Stablecoins Come Under Scrutiny As Regulators Rev Up Crypto Clampdown Efforts
US regulators are paying close attention to fiat-backed digital assets, popularly known as stablecoins, per reports from Bloomberg.
Tether Under Scrutiny
The crypto market has been largely left to fend for itself in the last twelve years but it seems federal regulators are now ready to step in.
According to a Bloomberg report citing anonymous sources, Treasury officials are now turning their attention to stablecoins with genuine interests in Tether’s USDT. However, this hinges on a policy recommendation set to come out in the coming months.
This is expected to encompass urgent risks like the financial implications of these privately run digital tokens and the feasibility of users of these tokens converting their assets back to fiat. The report will also take into cognizance the threats a “fire-sale run” on the crypto market could have on investor’s financial wellbeing.
The crypto market has been the subject of several debates with critics and government officials calling for more oversights of the burgeoning industry.
For now, fragmented efforts by several US states are the only working framework that governs the nascent industry and blockchain guru turned Securities and Exchange Commission Chair Gary Gensler has hammered on the need to regulate the blockchain space.
According to the former blockchain instructor at MIT, the crypto space represents the Wild West of Finance and is “rife with fraud and abuse” with the obvious lack of basic consumer protection.
Gensler has not been alone in calling out the virtual industry. Treasury Secretary Janet Yellen is also a popular critic of the space with a particular interest in Bitcoin. Yellen has countless times explained that virtual currencies pose serious national and financial risks given their role in money laundering and terrorist financing.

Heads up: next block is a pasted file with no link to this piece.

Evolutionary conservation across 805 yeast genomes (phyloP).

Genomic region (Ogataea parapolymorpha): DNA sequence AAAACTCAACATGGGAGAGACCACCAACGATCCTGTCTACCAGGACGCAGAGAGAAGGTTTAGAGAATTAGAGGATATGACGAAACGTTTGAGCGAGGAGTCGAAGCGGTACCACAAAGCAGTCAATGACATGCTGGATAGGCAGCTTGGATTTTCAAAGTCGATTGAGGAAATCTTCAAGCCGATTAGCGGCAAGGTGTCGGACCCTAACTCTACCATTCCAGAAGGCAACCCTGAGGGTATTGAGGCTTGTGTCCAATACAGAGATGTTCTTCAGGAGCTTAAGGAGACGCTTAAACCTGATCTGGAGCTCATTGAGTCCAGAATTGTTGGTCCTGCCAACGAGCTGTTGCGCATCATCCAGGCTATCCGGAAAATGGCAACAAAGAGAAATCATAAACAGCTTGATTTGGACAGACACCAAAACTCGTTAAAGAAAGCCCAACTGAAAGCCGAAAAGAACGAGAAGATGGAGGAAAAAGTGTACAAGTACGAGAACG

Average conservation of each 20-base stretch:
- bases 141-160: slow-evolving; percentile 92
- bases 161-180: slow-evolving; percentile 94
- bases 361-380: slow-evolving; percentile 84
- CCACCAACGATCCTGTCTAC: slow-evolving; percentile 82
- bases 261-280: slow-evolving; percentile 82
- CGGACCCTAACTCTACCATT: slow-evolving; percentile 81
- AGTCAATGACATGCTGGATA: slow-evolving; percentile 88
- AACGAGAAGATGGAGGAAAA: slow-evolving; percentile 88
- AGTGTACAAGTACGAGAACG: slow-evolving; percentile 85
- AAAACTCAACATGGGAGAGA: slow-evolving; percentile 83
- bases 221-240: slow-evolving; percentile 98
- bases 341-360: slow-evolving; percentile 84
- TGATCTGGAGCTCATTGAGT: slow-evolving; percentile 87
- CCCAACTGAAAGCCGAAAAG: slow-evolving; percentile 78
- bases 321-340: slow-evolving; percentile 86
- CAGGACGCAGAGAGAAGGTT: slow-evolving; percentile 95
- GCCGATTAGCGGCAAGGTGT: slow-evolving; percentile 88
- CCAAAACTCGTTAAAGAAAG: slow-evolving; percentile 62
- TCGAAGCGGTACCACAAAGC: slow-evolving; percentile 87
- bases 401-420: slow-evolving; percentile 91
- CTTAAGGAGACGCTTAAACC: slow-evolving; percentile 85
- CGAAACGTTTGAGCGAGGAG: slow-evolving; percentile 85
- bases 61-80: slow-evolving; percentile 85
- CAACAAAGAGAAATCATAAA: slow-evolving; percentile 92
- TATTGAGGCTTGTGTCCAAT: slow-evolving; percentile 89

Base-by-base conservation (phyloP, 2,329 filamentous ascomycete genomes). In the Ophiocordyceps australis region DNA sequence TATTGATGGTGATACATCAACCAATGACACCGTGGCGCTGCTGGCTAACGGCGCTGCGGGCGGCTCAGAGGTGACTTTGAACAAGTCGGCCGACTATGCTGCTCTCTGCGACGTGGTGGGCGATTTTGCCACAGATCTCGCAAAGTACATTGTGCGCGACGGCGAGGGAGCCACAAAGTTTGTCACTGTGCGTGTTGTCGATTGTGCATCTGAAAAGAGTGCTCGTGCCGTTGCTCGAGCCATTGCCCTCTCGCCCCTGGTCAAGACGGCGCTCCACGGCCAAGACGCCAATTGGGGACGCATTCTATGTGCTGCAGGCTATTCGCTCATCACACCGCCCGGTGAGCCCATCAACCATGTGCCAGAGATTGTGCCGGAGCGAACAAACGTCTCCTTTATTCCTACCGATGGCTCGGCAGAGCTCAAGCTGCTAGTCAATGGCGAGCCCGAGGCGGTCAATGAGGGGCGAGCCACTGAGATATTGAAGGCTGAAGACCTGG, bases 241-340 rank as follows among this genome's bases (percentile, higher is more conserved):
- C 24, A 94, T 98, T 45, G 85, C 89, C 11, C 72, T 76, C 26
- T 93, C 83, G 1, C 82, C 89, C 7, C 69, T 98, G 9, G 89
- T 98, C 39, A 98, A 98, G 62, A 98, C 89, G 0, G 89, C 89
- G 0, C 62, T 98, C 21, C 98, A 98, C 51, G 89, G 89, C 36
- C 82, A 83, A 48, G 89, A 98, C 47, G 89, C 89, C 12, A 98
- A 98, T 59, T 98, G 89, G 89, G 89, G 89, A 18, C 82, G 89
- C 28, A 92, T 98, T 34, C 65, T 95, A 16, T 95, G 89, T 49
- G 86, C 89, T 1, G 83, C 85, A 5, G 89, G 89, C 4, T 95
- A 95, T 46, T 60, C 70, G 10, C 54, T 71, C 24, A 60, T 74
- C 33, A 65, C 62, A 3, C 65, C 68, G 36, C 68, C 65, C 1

Tether First Among Many On Regulators’ Radar
Tether has not endeared itself to federal agencies and has been a major antagonist in the long-drawn-out war with federal regulators. The company was a principal subject in a legal lawsuit that featured it with crypto exchange BitFinex against the New York Attorney General (NYAG) office. The case dragged on for two years with Tether having to settle with $18 million.
Tether also agreed to periodically publish its records and has been forthwith on its promise. However, the company’s backing for the USDT token has been anything but impressive.
In a recent release, the company said it had $62.6 billion in assets – 49% of which is commercial paper while cash and bank deposits made up a meager 10%.
The underlying risk has drawn regulator’s interests with calls now echoing in Washington that the entire stablecoin industry should come under strict regulatory oversight. This has seen Facebook’s stablecoin project Diem suffer, with officials not keen on handing out operational approval. According to the Bloomberg report, Treasury officials are worried about how to manage the situation.
However, Tether’s troubles have benefited rivals USDC, operated by the Circle Consortium, and BUSD, owned by the world’s largest crypto exchange BUSD. So far, both have seized a significant share of the stablecoin market with increases of 23.9% and 10.4%, respectively.